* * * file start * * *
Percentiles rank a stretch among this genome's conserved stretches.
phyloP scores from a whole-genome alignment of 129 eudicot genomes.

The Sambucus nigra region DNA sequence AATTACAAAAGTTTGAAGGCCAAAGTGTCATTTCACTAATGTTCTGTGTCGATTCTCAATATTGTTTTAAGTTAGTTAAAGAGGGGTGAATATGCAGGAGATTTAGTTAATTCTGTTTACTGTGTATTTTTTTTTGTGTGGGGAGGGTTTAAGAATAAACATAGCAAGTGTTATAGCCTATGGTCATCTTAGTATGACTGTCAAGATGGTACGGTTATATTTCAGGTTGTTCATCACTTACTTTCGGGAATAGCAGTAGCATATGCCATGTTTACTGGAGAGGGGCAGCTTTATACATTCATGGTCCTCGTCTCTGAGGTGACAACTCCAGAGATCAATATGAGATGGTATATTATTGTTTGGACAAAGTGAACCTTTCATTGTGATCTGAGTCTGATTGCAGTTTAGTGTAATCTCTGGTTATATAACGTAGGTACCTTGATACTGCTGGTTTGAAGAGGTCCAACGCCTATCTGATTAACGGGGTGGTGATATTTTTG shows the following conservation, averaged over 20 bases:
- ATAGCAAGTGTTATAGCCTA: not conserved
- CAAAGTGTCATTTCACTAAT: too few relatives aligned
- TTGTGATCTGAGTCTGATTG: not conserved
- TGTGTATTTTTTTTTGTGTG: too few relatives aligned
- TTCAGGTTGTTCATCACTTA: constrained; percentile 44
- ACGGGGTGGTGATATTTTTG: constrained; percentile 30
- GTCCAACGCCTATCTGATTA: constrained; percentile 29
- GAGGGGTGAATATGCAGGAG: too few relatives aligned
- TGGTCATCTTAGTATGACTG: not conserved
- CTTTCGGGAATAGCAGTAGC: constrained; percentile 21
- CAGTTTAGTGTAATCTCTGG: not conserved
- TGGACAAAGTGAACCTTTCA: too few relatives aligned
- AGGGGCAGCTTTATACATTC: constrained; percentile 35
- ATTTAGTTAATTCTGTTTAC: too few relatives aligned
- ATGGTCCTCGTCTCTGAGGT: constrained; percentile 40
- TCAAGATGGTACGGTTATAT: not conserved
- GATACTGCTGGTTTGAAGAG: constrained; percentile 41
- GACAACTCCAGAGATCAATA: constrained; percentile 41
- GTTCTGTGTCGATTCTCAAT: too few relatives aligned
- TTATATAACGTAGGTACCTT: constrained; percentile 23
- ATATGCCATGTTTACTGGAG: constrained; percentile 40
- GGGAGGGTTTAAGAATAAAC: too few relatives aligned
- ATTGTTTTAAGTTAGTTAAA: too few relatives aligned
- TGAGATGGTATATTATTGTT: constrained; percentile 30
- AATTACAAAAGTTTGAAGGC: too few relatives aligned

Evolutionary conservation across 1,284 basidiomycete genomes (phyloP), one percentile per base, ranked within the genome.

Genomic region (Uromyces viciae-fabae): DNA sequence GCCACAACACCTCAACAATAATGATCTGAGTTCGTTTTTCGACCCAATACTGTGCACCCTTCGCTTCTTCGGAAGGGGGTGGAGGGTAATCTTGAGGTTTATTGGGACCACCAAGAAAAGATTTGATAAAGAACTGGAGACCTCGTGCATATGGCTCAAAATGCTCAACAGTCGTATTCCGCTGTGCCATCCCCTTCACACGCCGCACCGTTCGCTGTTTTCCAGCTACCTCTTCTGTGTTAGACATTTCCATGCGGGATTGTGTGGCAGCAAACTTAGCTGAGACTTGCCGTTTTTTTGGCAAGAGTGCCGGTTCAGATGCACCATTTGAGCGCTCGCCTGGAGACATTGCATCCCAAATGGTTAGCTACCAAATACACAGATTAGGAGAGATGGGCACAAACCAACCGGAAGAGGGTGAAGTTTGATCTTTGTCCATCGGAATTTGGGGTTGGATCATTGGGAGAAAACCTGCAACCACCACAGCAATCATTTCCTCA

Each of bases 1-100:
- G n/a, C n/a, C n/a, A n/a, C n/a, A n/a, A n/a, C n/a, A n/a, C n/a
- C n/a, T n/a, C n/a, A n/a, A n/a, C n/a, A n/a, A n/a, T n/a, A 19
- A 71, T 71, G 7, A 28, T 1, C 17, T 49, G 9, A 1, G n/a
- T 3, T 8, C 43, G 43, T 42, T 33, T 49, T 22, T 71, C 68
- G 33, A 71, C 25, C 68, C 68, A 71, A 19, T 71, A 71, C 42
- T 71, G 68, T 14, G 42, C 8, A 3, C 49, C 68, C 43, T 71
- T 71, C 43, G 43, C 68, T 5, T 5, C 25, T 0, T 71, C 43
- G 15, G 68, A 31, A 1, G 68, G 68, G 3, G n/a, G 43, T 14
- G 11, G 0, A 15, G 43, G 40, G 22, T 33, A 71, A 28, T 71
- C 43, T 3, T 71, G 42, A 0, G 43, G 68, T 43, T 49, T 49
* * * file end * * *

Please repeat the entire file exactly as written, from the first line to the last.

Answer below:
Percentiles rank a stretch among this genome's conserved stretches.
phyloP scores from a whole-genome alignment of 129 eudicot genomes.

The Sambucus nigra region DNA sequence AATTACAAAAGTTTGAAGGCCAAAGTGTCATTTCACTAATGTTCTGTGTCGATTCTCAATATTGTTTTAAGTTAGTTAAAGAGGGGTGAATATGCAGGAGATTTAGTTAATTCTGTTTACTGTGTATTTTTTTTTGTGTGGGGAGGGTTTAAGAATAAACATAGCAAGTGTTATAGCCTATGGTCATCTTAGTATGACTGTCAAGATGGTACGGTTATATTTCAGGTTGTTCATCACTTACTTTCGGGAATAGCAGTAGCATATGCCATGTTTACTGGAGAGGGGCAGCTTTATACATTCATGGTCCTCGTCTCTGAGGTGACAACTCCAGAGATCAATATGAGATGGTATATTATTGTTTGGACAAAGTGAACCTTTCATTGTGATCTGAGTCTGATTGCAGTTTAGTGTAATCTCTGGTTATATAACGTAGGTACCTTGATACTGCTGGTTTGAAGAGGTCCAACGCCTATCTGATTAACGGGGTGGTGATATTTTTG shows the following conservation, averaged over 20 bases:
- ATAGCAAGTGTTATAGCCTA: not conserved
- CAAAGTGTCATTTCACTAAT: too few relatives aligned
- TTGTGATCTGAGTCTGATTG: not conserved
- TGTGTATTTTTTTTTGTGTG: too few relatives aligned
- TTCAGGTTGTTCATCACTTA: constrained; percentile 44
- ACGGGGTGGTGATATTTTTG: constrained; percentile 30
- GTCCAACGCCTATCTGATTA: constrained; percentile 29
- GAGGGGTGAATATGCAGGAG: too few relatives aligned
- TGGTCATCTTAGTATGACTG: not conserved
- CTTTCGGGAATAGCAGTAGC: constrained; percentile 21
- CAGTTTAGTGTAATCTCTGG: not conserved
- TGGACAAAGTGAACCTTTCA: too few relatives aligned
- AGGGGCAGCTTTATACATTC: constrained; percentile 35
- ATTTAGTTAATTCTGTTTAC: too few relatives aligned
- ATGGTCCTCGTCTCTGAGGT: constrained; percentile 40
- TCAAGATGGTACGGTTATAT: not conserved
- GATACTGCTGGTTTGAAGAG: constrained; percentile 41
- GACAACTCCAGAGATCAATA: constrained; percentile 41
- GTTCTGTGTCGATTCTCAAT: too few relatives aligned
- TTATATAACGTAGGTACCTT: constrained; percentile 23
- ATATGCCATGTTTACTGGAG: constrained; percentile 40
- GGGAGGGTTTAAGAATAAAC: too few relatives aligned
- ATTGTTTTAAGTTAGTTAAA: too few relatives aligned
- TGAGATGGTATATTATTGTT: constrained; percentile 30
- AATTACAAAAGTTTGAAGGC: too few relatives aligned

Evolutionary conservation across 1,284 basidiomycete genomes (phyloP), one percentile per base, ranked within the genome.

Genomic region (Uromyces viciae-fabae): DNA sequence GCCACAACACCTCAACAATAATGATCTGAGTTCGTTTTTCGACCCAATACTGTGCACCCTTCGCTTCTTCGGAAGGGGGTGGAGGGTAATCTTGAGGTTTATTGGGACCACCAAGAAAAGATTTGATAAAGAACTGGAGACCTCGTGCATATGGCTCAAAATGCTCAACAGTCGTATTCCGCTGTGCCATCCCCTTCACACGCCGCACCGTTCGCTGTTTTCCAGCTACCTCTTCTGTGTTAGACATTTCCATGCGGGATTGTGTGGCAGCAAACTTAGCTGAGACTTGCCGTTTTTTTGGCAAGAGTGCCGGTTCAGATGCACCATTTGAGCGCTCGCCTGGAGACATTGCATCCCAAATGGTTAGCTACCAAATACACAGATTAGGAGAGATGGGCACAAACCAACCGGAAGAGGGTGAAGTTTGATCTTTGTCCATCGGAATTTGGGGTTGGATCATTGGGAGAAAACCTGCAACCACCACAGCAATCATTTCCTCA

Each of bases 1-100:
- G n/a, C n/a, C n/a, A n/a, C n/a, A n/a, A n/a, C n/a, A n/a, C n/a
- C n/a, T n/a, C n/a, A n/a, A n/a, C n/a, A n/a, A n/a, T n/a, A 19
- A 71, T 71, G 7, A 28, T 1, C 17, T 49, G 9, A 1, G n/a
- T 3, T 8, C 43, G 43, T 42, T 33, T 49, T 22, T 71, C 68
- G 33, A 71, C 25, C 68, C 68, A 71, A 19, T 71, A 71, C 42
- T 71, G 68, T 14, G 42, C 8, A 3, C 49, C 68, C 43, T 71
- T 71, C 43, G 43, C 68, T 5, T 5, C 25, T 0, T 71, C 43
- G 15, G 68, A 31, A 1, G 68, G 68, G 3, G n/a, G 43, T 14
- G 11, G 0, A 15, G 43, G 40, G 22, T 33, A 71, A 28, T 71
- C 43, T 3, T 71, G 42, A 0, G 43, G 68, T 43, T 49, T 49